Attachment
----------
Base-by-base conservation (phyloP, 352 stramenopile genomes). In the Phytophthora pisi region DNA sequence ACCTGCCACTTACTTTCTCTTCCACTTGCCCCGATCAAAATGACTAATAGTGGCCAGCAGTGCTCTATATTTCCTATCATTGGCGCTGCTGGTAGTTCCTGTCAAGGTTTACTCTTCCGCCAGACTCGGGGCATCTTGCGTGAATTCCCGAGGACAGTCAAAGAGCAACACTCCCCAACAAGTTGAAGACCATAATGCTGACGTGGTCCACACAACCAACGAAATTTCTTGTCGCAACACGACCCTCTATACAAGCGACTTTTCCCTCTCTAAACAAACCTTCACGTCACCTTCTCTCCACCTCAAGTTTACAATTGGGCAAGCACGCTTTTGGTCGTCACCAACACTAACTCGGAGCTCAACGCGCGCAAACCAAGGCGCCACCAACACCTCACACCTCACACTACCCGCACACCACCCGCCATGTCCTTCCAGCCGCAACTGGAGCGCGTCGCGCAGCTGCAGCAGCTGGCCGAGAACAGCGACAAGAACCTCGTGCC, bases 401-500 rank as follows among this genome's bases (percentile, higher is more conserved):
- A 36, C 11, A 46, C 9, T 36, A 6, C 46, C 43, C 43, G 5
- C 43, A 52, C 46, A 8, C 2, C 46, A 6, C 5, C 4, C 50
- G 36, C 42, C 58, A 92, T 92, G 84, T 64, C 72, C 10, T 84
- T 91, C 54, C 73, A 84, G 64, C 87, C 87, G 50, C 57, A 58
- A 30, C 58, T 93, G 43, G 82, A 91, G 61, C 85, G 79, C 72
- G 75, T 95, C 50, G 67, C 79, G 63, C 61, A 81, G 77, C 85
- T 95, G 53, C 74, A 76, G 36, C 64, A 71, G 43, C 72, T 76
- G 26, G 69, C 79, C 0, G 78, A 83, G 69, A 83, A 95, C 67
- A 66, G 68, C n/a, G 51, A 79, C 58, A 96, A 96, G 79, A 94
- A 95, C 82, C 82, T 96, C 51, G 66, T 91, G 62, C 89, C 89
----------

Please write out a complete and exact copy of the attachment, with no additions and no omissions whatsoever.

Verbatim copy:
Base-by-base conservation (phyloP, 352 stramenopile genomes). In the Phytophthora pisi region DNA sequence ACCTGCCACTTACTTTCTCTTCCACTTGCCCCGATCAAAATGACTAATAGTGGCCAGCAGTGCTCTATATTTCCTATCATTGGCGCTGCTGGTAGTTCCTGTCAAGGTTTACTCTTCCGCCAGACTCGGGGCATCTTGCGTGAATTCCCGAGGACAGTCAAAGAGCAACACTCCCCAACAAGTTGAAGACCATAATGCTGACGTGGTCCACACAACCAACGAAATTTCTTGTCGCAACACGACCCTCTATACAAGCGACTTTTCCCTCTCTAAACAAACCTTCACGTCACCTTCTCTCCACCTCAAGTTTACAATTGGGCAAGCACGCTTTTGGTCGTCACCAACACTAACTCGGAGCTCAACGCGCGCAAACCAAGGCGCCACCAACACCTCACACCTCACACTACCCGCACACCACCCGCCATGTCCTTCCAGCCGCAACTGGAGCGCGTCGCGCAGCTGCAGCAGCTGGCCGAGAACAGCGACAAGAACCTCGTGCC, bases 401-500 rank as follows among this genome's bases (percentile, higher is more conserved):
- A 36, C 11, A 46, C 9, T 36, A 6, C 46, C 43, C 43, G 5
- C 43, A 52, C 46, A 8, C 2, C 46, A 6, C 5, C 4, C 50
- G 36, C 42, C 58, A 92, T 92, G 84, T 64, C 72, C 10, T 84
- T 91, C 54, C 73, A 84, G 64, C 87, C 87, G 50, C 57, A 58
- A 30, C 58, T 93, G 43, G 82, A 91, G 61, C 85, G 79, C 72
- G 75, T 95, C 50, G 67, C 79, G 63, C 61, A 81, G 77, C 85
- T 95, G 53, C 74, A 76, G 36, C 64, A 71, G 43, C 72, T 76
- G 26, G 69, C 79, C 0, G 78, A 83, G 69, A 83, A 95, C 67
- A 66, G 68, C n/a, G 51, A 79, C 58, A 96, A 96, G 79, A 94
- A 95, C 82, C 82, T 96, C 51, G 66, T 91, G 62, C 89, C 89